This hasn’t been edited, so I want to apologise in advance if any part of what I write next is unclear. I know how sensitive you can be about your male identity and I wouldn’t want to cause offence.
I’m sure you know what’s happened. You’ve seen it either on the news or on your social media feed. Maybe you’ve even commented on it. If you haven’t, please allow me to fill you in.
Eurydice Dixon was raped and murdered.
She was a young woman, only 22, living in Melbourne and walking home. I’m almost home safe, she had messaged her boyfriend.
At 2:40am on Wednesday last week, her body was found in Princes Park, North Carlton by a passer-by. She was just 900 metres from her home.
I don’t normally write about these news stories. There are far more talented, better informed writers out there who can do the story greater justice than myself.
But today I realised how easy it is to say that. It’s so easy to cover my ears with my hands and insist this isn’t happening or that it doesn’t affect me. It didn’t happen to me, after all. It didn’t even happen to someone I know.
But that’s just it, isn’t it?
Every time a woman is killed in Australia (and around the world), the dialogue is always so personal, so singular.
We mourn and then we warn other women to not do the same thing. Don’t walk home at night. Don’t catch taxis. Don’t wear skirts. Don’t draw attention to yourself.
Let someone else be the victim.
If anything is ever going to change, we need to stop looking at things so personally.
I don’t make racist comments, but that doesn’t mean racism doesn’t exist. I don’t harm LGBT+ people, but that doesn’t mean it doesn’t happen at the hands of people just like me.
Women know how to look after ourselves. We’ve had it instilled in us since birth. We’re hyperaware of our surroundings. Only a few nights ago I was walking home from work at 6:30pm as I do every weeknight. It was dark and a side street, but where else am I meant to go when it’s the street I live on?
As I was walking, I sensed someone following me. I didn’t want to turn around because what would happen if they knew I knew they were following me? Instead, I made sure my keys were in my hand between my fingers like we’ve been taught and I subtly increased my pace. I took out my headphones to make sure I could hear anything that would give away an imminent attack.
I heard him start running and I felt panic course through my veins.
And then I saw him run across the road to his car.
Not all men rape and murder women, but all women fear men raping and murdering them.
Rosie Waterland and other women have made the comparison between Eurydice Dixon’s murder and the men king hit in Sydney.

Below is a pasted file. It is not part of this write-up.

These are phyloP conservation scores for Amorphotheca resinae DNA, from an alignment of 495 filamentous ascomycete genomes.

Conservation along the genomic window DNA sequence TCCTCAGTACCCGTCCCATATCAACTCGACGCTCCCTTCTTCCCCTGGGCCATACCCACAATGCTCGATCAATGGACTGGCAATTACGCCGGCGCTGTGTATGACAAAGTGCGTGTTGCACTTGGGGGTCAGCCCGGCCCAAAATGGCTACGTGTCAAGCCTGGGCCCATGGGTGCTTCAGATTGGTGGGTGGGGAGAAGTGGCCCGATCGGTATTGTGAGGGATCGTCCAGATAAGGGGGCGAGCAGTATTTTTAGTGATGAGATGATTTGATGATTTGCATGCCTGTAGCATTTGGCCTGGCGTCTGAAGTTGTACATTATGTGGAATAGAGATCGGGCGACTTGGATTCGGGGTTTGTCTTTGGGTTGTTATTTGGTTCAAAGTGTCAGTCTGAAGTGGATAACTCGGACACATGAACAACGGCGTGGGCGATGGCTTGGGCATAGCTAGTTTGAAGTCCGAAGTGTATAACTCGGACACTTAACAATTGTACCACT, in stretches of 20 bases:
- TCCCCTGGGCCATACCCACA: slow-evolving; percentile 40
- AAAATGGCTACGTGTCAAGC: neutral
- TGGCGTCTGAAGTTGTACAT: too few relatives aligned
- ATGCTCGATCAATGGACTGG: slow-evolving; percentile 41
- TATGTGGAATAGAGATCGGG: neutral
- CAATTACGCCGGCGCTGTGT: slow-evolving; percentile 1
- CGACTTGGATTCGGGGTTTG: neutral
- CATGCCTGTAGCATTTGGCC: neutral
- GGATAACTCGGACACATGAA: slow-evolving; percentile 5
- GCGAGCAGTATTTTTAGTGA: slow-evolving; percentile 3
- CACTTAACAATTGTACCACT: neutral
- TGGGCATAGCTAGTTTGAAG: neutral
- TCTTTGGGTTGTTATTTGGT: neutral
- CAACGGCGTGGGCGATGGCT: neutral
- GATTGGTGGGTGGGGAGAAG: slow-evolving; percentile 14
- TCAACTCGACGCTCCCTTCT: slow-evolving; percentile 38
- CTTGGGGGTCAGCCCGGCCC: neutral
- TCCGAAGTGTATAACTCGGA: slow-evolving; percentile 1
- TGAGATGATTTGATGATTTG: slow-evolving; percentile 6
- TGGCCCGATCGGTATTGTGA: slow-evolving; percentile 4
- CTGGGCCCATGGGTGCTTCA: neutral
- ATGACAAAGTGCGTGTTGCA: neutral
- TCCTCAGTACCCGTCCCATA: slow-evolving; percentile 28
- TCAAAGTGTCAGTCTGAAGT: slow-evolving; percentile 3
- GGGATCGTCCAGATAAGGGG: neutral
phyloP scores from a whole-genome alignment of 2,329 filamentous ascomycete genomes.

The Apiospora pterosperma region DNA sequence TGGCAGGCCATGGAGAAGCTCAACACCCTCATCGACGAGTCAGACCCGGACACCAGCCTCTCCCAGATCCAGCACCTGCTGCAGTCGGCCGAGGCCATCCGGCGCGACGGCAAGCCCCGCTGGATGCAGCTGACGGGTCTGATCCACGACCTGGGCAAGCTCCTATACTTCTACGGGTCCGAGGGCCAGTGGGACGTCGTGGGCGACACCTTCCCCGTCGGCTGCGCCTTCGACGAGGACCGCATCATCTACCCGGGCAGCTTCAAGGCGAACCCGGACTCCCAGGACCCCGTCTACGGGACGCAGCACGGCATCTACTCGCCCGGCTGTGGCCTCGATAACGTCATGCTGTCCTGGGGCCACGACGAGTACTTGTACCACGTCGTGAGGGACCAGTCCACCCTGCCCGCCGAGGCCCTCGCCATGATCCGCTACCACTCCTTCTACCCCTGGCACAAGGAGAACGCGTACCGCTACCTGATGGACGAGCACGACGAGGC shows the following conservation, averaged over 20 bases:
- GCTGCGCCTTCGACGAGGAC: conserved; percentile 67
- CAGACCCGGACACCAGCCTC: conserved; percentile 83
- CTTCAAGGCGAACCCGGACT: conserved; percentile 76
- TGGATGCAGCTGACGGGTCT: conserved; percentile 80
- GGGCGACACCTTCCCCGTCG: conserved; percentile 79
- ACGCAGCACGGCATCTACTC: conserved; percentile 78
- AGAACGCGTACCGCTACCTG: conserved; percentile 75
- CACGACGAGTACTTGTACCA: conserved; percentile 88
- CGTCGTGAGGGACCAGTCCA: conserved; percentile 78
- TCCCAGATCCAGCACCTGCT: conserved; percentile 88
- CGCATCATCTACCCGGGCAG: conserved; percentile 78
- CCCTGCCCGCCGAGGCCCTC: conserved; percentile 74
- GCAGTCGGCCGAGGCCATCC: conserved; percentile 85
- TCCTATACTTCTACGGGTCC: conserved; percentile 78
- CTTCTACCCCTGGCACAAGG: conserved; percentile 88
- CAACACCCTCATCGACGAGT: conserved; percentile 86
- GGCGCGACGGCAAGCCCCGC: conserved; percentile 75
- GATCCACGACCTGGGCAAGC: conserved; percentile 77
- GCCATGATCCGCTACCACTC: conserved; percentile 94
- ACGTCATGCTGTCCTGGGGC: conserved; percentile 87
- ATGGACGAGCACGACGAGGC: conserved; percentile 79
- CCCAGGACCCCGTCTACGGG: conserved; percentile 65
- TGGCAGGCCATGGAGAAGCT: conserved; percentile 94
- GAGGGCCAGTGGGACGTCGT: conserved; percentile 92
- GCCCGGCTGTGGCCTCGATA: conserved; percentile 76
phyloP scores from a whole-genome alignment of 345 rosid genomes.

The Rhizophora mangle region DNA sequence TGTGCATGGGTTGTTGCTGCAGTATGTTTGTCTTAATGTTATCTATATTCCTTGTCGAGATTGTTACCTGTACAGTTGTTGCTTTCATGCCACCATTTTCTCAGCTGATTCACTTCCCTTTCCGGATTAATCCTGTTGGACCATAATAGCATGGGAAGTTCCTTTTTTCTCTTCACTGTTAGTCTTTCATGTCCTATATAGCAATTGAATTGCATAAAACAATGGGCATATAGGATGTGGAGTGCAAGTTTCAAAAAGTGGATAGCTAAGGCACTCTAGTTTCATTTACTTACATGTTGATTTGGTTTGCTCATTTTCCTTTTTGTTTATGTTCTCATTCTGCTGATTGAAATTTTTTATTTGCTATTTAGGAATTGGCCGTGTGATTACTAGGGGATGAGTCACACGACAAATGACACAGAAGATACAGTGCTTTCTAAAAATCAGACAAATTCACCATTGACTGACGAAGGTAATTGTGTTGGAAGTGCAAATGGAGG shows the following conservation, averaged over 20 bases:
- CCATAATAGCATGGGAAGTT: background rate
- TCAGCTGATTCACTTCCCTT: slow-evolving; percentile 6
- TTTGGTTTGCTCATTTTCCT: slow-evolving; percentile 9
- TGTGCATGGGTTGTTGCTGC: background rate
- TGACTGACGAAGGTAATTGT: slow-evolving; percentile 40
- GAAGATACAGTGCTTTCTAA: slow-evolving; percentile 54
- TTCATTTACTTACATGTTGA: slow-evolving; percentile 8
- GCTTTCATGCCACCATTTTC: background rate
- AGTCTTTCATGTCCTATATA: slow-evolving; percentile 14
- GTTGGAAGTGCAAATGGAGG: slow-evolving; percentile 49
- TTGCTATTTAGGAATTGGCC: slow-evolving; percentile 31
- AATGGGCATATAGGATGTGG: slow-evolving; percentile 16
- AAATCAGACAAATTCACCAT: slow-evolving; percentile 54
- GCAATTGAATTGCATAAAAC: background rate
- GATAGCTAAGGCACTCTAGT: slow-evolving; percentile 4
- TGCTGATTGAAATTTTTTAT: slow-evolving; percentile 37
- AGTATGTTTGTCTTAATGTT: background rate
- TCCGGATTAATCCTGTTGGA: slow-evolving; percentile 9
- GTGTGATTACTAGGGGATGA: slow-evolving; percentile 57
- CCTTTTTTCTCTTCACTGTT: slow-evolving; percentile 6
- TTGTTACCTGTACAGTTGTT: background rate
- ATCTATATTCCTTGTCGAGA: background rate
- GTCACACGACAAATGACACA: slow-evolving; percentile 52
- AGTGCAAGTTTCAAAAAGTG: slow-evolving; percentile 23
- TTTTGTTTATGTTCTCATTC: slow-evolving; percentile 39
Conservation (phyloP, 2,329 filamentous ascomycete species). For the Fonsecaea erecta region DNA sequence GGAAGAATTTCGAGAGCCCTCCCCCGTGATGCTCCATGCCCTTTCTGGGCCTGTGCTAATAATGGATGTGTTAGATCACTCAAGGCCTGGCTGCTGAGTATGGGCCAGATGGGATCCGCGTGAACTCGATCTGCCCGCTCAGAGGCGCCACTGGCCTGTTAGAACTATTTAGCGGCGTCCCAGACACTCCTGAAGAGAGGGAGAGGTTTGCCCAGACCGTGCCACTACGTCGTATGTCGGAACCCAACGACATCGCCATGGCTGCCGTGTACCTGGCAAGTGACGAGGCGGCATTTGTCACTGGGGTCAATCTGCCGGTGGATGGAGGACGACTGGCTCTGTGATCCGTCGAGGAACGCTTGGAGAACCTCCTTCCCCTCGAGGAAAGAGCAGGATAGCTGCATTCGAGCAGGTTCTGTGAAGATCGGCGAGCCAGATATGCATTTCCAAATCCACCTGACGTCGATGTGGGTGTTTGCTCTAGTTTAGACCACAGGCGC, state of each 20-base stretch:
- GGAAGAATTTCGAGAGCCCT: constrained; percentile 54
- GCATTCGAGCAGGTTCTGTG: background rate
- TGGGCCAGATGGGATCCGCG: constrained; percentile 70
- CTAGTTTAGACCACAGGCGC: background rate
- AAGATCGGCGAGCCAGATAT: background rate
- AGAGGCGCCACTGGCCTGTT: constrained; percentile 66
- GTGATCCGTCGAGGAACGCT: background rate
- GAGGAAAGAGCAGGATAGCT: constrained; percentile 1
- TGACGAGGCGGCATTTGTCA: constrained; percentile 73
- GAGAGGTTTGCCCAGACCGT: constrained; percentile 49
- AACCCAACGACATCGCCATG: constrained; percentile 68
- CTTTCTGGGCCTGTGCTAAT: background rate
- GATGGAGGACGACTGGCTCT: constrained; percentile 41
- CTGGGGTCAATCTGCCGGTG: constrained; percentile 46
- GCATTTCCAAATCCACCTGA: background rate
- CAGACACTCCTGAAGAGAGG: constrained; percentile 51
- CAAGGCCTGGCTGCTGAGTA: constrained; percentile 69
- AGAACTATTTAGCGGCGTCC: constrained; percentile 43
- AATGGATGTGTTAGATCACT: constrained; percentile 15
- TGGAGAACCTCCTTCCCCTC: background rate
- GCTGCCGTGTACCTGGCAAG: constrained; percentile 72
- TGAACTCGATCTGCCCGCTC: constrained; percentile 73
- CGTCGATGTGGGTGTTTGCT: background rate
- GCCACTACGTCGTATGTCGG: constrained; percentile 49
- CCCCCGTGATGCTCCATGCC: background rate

[We didn’t say] “Well that boy shouldn’t have been out in King’s Cross so late at night, he shouldn’t have been drinking, he should’ve had more situational awareness” … No — we changed the term ‘king hit’ to ‘coward punch’, [and] laws were reformed so that the punishment for perpetrators would be more severe.
Look guys, we’re not stupid.
We know that even if we change the dialogue, there are still going to be women who are raped, just like there are still men out there who are coward punched.
We know that no matter what, we will always have to be wary of our surroundings, because there will always be someone out there who does the wrong thing.
But it would happen a hell of a lot of less and we’d all be a hell of a lot less angry, if men stopped covering their ears with their hands and pretended this wasn’t happening.
I can’t tell you how many comments on social media I have seen in the past week where individual men felt the need to defend themselves against assumed allegations.
Sick of all guys being accused of being called would be rapists.
Stop putting the blame on all men saying we’re rapists, sex addicts and animals.
Maybe walk with a friend or two
Maybe don’t walk alone at night
Maybe avoid clubs where this keeps happening
Let me put it simply. You’re not helping.
We know not all men rape. Most of us have loving friends, boyfriends, husbands, brothers, fathers — just like you have girlfriends, wives, sisters and mothers.
Stop taking everything so fucking personally.
All we want is for you to call out bad behaviour when you see it. Does that girl look uncomfortable? Ask her if she needs help. Has one of your friends called a girl a slut? Tell him that’s not okay.
We don’t want to look at every man as a threat, but we can’t do that without your help.
About the writer
Cassidy Spencer is a woman living in Melbourne who’s tired of being mansplained to. She hopes for a safer future for her nieces.